I’ll tap sources that give me what I need. That can see me scouring the internet for days until I’m happy I’ve acquired ‘accurate’ information. My latest WIP, Nexilexicon, saw me initially arming myself with in-depth information on 19th Century ship-building techniques, blueprints, places of construction, and timber used etc. Off the back of that, sailing techniques of the era, every single part of a three-masted schooner of the day and sailing terminology. In tandem with that, sailing superstitions, costume and routes. I contacted a local sailing club to see if there was anyone who’d had experience of sailing tall ships. I was given the contact details of a guy I could explain the premise of my story to and the planned route and mode of travel. He gave me invaluable advice on how the ship would have to be sailed and the kind of timescale involved depending on the conditions. I tend not to research too much before beginning. I do it as I go, based upon what I foresee happening in subsequent chapters. I think it could be quite possible to get bogged down in research and not actually get going if you worry about it too much. Look, there will always be a clever dick out there who’ll read something and say ‘that’s not right, or not possible’, and then be all full of themselves because they’ve been handed their lifelong, one and only split-second feeling of superiority, but you’ve just got to go with what you believe is right and get on with it. Do as much as you need to cover your arse and don’t worry about the kind of people who don’t get out too much.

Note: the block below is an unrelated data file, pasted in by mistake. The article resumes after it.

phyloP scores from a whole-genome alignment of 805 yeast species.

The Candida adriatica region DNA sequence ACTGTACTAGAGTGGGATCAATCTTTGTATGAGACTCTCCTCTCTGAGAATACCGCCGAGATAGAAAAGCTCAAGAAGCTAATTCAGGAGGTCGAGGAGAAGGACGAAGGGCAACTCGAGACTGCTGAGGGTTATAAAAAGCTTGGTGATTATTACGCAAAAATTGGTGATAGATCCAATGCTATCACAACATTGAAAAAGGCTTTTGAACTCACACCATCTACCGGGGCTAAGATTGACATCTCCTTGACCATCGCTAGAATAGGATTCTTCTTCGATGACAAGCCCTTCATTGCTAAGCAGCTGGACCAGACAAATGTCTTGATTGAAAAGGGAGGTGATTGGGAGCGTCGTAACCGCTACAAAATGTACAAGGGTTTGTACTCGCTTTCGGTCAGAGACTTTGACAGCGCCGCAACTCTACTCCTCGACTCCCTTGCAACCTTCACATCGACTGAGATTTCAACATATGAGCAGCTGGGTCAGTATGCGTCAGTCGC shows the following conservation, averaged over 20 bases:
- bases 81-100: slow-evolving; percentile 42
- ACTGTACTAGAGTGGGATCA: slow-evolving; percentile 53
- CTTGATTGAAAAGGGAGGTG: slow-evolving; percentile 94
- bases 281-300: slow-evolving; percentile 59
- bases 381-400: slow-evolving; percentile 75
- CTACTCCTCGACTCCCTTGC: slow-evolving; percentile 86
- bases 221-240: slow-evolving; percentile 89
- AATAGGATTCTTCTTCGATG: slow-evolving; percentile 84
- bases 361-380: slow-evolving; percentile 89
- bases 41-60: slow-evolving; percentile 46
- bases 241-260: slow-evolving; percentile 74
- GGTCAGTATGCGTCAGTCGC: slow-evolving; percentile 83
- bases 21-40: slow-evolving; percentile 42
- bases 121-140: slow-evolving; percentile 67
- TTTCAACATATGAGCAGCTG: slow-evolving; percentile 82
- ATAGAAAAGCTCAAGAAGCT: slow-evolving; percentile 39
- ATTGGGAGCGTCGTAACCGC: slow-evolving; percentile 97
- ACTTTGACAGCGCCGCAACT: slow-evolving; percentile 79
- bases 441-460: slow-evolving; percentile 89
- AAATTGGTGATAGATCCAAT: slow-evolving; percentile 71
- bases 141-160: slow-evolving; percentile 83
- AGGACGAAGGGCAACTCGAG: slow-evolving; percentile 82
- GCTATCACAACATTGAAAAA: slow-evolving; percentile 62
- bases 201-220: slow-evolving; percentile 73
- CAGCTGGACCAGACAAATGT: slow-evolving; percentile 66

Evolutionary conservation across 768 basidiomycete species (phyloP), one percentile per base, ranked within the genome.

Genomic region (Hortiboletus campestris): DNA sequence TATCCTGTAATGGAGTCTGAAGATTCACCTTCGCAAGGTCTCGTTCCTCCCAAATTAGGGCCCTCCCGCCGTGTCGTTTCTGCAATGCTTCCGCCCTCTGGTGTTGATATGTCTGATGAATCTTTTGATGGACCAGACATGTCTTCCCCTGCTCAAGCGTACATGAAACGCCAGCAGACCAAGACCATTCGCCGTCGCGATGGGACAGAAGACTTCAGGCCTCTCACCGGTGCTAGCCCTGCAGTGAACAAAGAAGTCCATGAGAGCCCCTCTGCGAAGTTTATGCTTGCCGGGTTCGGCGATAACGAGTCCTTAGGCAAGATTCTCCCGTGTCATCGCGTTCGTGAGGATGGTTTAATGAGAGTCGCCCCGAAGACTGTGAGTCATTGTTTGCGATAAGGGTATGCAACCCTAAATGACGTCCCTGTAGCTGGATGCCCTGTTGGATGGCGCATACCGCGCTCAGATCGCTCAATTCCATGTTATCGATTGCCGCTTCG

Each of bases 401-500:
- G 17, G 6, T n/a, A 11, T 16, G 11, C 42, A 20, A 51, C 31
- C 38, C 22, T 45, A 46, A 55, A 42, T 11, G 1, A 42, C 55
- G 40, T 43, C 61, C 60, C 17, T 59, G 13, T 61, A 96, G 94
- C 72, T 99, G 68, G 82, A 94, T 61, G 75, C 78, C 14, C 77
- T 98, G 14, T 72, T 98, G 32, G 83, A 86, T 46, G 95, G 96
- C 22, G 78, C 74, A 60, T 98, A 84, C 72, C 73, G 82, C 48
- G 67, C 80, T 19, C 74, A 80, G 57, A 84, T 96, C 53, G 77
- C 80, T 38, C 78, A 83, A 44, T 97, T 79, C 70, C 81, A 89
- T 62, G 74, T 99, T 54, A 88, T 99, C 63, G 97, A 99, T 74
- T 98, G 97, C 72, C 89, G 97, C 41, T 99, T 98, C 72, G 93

KR: Describe your usual writing day?